The light’s different in Pakistan. And I’m not talking metaphorically; quite literally, the sun shines differently back home. Like a kindergartner’s painting, the sun’s rays are very definitely yellow. Its almost like someone reached up and smoothed a piece of yellow cellophane over the sun, giving us our very own brand of desi, brightly coloured sunshine. And in these last days of summer, as the blinding summer haze melts into still winter mornings, there’s a mellow, almost apologetic, touch to the sunlight; a certain depth that casts a nostalgic shadow on even the most mundane of activities.
Not that anything in Pakistan is mundane. Its like living in a land of magical realism; this is the country that both created and condemned Rushdie. Where else can you find a culture that stigmatizes homosexuality, reducing men with less conventional proclivities, or at least less convincing acting skills, to a joke, but also reveres the love between a male priest and his disciples so long as its cloaked in an appropriate amount of spirituality. Sufism, a lifestyle that transcends cast and creed, and lends itself to all forms of Islam, has been pioneered by poets who eulogized their love for their Sufi teachers in verse and song. The poetry is poignant enough to survive through ill-spent centuries and well-meant translations, and the love and longing in the words rings as clear today as it did then. And it rings loud too, Sufi music and poetry are the only common thread in the otherwise divided fabric of Pakistani society. Quite simply, they are the Pakistani equivalent of Shakespeare, the opera and a choir service rolled in one: reverential yet relatable, passionate yet euphemistic. And that, my friends, is magical realism. You pull up at the traffic lights on a Friday, listening to an Amir Khusro poem, the only thing the radio deems appropriate enough to play on the religious Sabbath. And as you listen to these ageless words, celebrating the beauty of the beloved, there is a tap on the window. You don’t turn around, this isn’t your first rodeo, and you know that if encouraged, the tapping will turn into a full blown street performance by the transvestite knocking at your window. You also know you don’t have to worry about being rude, this particular group has been ostracized by society so completely and for so long, they probably wouldn’t know how to respond to a kind word anyway. And so you continue to ignore them, shunning them for their blatant homosexuality, choosing to appreciate instead the words of Khusro, penned by a man, ostensibly for another. But ostensibly is not the same as blatantly. The quality of light changes. And that makes all the difference.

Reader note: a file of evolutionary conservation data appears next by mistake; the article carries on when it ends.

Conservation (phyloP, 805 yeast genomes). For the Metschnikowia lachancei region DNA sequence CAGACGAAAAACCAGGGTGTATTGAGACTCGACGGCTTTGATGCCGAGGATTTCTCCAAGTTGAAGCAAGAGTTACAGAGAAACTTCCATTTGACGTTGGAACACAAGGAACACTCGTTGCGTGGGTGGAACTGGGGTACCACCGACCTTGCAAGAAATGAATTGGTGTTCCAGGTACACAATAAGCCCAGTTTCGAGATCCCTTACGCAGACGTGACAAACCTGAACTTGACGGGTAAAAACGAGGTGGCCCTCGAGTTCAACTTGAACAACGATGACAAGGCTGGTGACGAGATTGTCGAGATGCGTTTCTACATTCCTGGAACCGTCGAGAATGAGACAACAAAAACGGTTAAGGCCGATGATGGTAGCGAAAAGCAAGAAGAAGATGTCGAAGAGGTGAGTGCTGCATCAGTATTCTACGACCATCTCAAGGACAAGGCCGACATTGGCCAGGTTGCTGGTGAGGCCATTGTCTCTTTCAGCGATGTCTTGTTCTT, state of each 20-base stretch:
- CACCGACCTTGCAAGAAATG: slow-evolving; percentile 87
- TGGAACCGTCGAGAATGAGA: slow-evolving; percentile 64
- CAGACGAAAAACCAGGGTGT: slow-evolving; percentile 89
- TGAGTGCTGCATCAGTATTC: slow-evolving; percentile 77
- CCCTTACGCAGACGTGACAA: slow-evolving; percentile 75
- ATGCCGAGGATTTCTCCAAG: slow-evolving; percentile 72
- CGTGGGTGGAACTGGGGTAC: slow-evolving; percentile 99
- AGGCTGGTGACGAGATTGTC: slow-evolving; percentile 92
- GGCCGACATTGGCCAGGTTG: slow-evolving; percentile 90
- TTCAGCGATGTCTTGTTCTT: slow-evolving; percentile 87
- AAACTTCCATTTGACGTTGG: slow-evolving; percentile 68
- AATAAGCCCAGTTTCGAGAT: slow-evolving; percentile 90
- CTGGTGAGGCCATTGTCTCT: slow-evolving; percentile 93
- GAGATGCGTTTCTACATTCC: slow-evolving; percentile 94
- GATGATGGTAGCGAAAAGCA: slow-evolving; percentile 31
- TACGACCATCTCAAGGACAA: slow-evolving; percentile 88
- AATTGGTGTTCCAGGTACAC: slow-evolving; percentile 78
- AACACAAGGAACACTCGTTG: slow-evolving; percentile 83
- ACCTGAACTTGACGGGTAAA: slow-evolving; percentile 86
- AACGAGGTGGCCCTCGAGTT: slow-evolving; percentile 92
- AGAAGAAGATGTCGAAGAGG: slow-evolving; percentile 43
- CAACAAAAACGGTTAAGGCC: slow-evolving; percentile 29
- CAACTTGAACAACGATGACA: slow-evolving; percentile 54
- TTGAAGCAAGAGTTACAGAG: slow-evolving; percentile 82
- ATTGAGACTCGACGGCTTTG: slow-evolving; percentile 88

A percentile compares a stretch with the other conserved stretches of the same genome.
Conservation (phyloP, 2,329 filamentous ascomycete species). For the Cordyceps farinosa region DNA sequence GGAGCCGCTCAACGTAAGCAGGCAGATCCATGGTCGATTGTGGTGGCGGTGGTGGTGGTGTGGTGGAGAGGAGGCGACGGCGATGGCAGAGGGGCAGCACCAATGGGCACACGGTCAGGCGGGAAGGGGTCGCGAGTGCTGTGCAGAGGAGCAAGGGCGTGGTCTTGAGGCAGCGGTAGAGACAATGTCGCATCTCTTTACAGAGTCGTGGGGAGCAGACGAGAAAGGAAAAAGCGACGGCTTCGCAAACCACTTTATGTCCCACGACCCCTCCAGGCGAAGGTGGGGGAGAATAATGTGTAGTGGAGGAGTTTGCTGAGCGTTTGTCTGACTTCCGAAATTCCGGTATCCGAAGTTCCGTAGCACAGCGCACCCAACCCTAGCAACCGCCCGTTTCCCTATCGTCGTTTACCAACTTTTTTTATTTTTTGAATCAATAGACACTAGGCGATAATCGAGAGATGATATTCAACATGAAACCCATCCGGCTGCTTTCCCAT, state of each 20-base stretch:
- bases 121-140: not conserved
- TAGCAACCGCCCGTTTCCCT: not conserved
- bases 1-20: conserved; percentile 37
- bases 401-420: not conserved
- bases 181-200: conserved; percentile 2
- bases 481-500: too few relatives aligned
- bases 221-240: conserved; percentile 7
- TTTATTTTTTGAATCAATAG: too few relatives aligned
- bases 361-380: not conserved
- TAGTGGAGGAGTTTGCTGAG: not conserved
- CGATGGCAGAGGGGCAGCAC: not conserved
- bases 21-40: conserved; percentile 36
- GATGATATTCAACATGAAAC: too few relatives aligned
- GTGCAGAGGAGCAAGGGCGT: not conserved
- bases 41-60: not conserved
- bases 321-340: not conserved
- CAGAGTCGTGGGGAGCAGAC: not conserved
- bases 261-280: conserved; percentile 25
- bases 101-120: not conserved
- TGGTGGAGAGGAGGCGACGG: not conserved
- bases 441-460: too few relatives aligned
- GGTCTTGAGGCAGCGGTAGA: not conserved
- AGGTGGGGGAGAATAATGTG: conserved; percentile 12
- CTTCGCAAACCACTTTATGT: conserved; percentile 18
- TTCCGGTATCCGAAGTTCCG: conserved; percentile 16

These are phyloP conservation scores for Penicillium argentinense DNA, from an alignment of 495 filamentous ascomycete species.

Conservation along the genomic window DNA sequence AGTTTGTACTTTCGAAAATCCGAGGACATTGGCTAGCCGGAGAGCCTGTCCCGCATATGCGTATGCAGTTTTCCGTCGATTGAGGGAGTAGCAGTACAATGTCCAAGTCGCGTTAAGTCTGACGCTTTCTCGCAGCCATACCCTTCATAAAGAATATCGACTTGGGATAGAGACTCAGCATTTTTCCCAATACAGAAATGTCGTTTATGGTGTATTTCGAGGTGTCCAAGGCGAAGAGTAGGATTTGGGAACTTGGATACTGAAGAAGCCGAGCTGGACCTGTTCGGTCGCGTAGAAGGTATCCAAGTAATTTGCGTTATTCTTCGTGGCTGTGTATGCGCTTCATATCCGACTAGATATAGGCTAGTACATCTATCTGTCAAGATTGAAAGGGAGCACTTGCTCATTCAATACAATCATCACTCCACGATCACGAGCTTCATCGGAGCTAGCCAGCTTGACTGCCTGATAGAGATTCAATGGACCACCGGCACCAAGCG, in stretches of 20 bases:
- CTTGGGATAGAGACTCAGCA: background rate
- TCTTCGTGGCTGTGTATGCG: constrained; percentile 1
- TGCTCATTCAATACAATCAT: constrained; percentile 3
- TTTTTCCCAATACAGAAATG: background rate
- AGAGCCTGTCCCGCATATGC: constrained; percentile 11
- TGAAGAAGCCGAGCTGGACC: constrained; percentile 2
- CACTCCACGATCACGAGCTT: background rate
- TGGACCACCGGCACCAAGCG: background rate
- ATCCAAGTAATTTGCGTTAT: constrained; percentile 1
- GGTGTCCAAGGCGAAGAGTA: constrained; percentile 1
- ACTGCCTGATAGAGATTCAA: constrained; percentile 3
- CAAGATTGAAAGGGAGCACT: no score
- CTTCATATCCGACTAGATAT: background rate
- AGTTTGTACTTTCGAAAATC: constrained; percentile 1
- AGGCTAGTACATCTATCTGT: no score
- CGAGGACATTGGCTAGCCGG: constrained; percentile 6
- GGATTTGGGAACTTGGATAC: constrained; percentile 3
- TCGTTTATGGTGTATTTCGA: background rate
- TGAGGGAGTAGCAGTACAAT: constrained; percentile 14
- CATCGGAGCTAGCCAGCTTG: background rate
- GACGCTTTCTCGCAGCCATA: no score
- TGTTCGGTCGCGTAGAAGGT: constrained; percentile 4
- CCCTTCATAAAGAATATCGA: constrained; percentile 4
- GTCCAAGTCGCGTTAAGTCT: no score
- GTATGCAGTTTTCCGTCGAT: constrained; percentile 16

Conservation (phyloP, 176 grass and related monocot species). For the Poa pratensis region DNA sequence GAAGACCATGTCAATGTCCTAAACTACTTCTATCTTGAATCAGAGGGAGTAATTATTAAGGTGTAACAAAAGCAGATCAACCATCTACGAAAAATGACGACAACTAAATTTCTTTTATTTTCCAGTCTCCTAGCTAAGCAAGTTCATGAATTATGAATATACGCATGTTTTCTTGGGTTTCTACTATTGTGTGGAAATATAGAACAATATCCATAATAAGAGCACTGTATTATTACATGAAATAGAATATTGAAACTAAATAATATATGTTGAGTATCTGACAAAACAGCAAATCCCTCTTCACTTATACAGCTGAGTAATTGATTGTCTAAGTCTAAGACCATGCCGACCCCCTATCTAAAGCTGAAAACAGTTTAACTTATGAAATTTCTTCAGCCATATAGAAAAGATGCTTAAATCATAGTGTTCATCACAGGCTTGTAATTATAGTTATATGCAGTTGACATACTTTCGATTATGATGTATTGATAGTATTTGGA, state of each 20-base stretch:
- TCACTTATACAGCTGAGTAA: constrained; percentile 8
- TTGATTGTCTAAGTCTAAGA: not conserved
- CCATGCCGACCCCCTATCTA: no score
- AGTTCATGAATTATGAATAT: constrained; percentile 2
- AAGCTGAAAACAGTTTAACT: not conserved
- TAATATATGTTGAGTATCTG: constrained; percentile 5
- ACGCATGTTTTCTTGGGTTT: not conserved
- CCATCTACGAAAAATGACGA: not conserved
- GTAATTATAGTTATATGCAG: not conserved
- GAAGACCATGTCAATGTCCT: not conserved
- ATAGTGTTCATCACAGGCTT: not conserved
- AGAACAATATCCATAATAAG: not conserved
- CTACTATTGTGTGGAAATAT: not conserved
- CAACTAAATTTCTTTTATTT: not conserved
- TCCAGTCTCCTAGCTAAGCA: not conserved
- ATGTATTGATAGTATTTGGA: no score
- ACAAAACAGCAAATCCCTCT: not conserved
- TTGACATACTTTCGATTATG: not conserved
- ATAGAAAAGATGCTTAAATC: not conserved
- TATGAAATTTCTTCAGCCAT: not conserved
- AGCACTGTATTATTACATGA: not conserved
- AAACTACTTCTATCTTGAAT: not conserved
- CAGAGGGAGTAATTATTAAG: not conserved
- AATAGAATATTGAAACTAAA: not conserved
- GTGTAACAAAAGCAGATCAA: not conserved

I wish I had noticed this years ago, when I woke up every day to this cellophane sun. But my particular brand of appreciation seems to work only in reverse; I realized how magnificent the summer days in Pakistan were by looking out at the snowfall in Manchester. The overwhelmingly white landscape glared at me, unfamiliar, shunning me with my unaccustomed eyes and requisite quilted ( read foreigner) coat. I shut my eyes, almost involuntarily, summoning up images of a more familiar land, and suddenly I saw the light. And I felt at home. Yellow sunshine, who would have thought?
I only wish I had seen the light sooner, and not just in the rear view mirror. I wish I had taken more pictures in the summer dusk. I wish I had listened to more Sufi music, really listened. And I wish, oh how I wish, I had rolled down my window at the first tap. I wish I had the courage to look at the man standing at the signal, his inexpertly applied make up running down his face, his garishly printed dress crumpled, his eyes closed, as if against the sun. Ostensibly. Instead, all I can do is close my eyes, and remember those golden days. My cellophane days. Translucent, transcendent, temporary.